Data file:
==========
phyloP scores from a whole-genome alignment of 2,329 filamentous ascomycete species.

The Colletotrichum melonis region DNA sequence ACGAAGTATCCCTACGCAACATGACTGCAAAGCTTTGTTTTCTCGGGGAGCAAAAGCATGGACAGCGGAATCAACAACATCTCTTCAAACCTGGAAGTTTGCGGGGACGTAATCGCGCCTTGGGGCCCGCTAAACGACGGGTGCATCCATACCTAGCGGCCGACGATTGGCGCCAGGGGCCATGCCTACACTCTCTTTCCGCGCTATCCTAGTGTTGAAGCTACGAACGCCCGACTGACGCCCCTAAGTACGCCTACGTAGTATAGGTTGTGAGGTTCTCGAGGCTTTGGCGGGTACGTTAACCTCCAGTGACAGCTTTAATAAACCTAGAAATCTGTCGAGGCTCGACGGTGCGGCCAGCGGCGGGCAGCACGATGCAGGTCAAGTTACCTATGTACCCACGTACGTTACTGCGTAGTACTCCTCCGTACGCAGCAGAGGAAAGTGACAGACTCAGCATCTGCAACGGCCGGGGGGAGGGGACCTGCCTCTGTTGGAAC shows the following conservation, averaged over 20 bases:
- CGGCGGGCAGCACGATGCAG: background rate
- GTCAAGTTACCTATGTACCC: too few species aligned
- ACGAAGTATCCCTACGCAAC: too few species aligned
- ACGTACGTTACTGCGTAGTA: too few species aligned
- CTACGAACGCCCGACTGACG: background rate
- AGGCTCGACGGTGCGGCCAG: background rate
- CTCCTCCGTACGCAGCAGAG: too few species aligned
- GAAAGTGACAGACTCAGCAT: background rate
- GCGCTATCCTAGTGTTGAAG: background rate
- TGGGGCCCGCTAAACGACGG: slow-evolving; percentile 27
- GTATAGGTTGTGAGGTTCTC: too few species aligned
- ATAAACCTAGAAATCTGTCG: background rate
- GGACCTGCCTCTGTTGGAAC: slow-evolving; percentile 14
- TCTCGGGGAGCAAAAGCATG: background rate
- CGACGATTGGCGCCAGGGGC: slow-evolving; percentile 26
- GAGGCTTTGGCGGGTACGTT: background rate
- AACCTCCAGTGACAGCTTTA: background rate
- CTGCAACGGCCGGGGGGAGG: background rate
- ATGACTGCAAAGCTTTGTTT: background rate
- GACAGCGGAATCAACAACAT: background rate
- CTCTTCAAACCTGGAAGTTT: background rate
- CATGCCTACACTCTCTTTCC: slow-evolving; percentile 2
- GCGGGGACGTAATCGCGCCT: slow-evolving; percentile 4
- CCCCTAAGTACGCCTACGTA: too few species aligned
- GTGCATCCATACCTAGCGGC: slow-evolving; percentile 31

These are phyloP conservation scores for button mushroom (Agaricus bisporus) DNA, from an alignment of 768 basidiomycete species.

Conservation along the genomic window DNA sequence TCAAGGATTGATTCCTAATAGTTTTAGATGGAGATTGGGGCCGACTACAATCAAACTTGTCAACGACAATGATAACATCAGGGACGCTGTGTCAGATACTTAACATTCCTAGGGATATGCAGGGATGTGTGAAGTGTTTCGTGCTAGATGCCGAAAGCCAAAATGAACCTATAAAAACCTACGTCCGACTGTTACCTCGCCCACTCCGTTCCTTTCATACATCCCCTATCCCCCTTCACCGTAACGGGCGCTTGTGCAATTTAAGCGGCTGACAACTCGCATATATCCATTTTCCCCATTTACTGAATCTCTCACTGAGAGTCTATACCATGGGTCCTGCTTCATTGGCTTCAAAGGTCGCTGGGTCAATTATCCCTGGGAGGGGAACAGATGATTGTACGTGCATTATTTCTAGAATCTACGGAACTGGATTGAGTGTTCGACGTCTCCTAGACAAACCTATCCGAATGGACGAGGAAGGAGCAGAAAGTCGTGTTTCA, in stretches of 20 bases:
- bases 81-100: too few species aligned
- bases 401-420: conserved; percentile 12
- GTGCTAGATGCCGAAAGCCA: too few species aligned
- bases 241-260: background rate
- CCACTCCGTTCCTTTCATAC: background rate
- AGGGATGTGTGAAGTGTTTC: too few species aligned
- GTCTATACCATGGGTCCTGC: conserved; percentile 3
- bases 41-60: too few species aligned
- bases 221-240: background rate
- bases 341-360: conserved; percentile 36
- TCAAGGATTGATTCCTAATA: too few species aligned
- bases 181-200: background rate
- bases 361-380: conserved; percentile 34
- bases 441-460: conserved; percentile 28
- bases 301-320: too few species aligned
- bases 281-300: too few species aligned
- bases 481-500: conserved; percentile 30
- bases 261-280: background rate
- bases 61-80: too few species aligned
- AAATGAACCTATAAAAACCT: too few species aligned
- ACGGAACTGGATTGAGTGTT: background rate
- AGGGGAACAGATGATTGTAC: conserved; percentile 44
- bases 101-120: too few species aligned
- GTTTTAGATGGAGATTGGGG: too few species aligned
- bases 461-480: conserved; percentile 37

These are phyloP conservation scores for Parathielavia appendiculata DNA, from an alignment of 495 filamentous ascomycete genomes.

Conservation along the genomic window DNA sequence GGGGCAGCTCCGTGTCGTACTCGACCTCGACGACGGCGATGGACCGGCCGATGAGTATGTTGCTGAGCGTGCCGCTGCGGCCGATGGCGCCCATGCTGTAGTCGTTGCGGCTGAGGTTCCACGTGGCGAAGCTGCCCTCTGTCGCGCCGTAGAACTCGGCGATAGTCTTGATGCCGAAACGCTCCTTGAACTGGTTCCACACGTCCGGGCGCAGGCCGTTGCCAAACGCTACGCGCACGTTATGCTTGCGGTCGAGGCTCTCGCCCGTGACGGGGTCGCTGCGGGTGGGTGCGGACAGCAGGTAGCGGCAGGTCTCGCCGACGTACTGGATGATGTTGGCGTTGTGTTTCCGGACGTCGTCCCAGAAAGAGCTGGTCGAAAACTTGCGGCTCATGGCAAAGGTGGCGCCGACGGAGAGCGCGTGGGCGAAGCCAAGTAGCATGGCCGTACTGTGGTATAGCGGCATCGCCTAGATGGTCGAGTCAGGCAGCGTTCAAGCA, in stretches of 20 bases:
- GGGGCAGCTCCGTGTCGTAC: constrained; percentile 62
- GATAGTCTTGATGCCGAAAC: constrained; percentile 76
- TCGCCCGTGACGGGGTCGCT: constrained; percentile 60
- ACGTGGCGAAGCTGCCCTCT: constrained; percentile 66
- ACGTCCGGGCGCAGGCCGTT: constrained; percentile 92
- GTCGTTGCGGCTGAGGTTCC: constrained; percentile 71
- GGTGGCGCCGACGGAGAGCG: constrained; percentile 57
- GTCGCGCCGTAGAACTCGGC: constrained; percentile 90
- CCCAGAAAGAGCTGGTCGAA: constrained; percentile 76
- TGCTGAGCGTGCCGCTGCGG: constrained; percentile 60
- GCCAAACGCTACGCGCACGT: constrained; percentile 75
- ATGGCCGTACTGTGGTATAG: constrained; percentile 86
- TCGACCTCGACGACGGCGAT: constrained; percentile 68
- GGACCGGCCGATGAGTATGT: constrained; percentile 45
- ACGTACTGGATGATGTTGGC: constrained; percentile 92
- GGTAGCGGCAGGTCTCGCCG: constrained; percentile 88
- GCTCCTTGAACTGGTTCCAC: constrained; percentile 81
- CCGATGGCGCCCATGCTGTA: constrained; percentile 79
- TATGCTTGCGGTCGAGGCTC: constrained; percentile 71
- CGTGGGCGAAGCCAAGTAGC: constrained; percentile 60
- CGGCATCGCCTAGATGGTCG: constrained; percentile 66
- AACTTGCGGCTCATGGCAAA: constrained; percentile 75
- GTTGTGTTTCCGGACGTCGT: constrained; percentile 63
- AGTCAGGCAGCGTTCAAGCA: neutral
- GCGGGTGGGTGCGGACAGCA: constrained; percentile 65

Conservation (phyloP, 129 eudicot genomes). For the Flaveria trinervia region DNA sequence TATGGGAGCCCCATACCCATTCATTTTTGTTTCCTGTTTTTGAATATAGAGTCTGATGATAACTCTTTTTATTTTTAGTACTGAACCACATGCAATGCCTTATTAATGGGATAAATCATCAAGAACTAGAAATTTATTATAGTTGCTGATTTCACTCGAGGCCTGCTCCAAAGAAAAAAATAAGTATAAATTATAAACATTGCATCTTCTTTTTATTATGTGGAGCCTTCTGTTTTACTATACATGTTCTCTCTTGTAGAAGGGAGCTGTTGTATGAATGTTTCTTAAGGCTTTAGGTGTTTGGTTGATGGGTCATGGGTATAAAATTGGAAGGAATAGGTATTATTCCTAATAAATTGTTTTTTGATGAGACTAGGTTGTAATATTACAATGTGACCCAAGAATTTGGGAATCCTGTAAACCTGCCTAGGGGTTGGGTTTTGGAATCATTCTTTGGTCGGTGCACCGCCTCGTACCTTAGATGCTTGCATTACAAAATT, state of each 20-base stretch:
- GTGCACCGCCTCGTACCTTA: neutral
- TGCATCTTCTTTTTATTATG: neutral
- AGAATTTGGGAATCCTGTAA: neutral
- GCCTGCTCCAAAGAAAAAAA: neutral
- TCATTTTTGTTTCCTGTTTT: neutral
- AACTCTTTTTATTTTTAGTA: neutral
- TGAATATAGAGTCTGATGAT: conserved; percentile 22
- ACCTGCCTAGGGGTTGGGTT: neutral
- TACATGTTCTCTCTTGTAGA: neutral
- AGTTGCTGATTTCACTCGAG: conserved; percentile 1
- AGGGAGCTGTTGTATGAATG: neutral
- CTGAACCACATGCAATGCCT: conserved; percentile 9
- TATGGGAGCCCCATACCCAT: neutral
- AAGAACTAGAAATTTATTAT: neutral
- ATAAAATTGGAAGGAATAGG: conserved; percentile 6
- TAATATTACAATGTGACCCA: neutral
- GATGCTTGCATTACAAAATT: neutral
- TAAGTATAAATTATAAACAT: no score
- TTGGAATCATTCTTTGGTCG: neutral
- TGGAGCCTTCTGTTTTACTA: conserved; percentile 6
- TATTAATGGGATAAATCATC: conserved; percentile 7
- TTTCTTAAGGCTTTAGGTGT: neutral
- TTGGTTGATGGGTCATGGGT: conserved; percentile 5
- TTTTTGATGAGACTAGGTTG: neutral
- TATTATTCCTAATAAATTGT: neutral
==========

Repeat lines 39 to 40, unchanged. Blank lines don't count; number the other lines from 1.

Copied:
- bases 341-360: conserved; percentile 36
- TCAAGGATTGATTCCTAATA: too few species aligned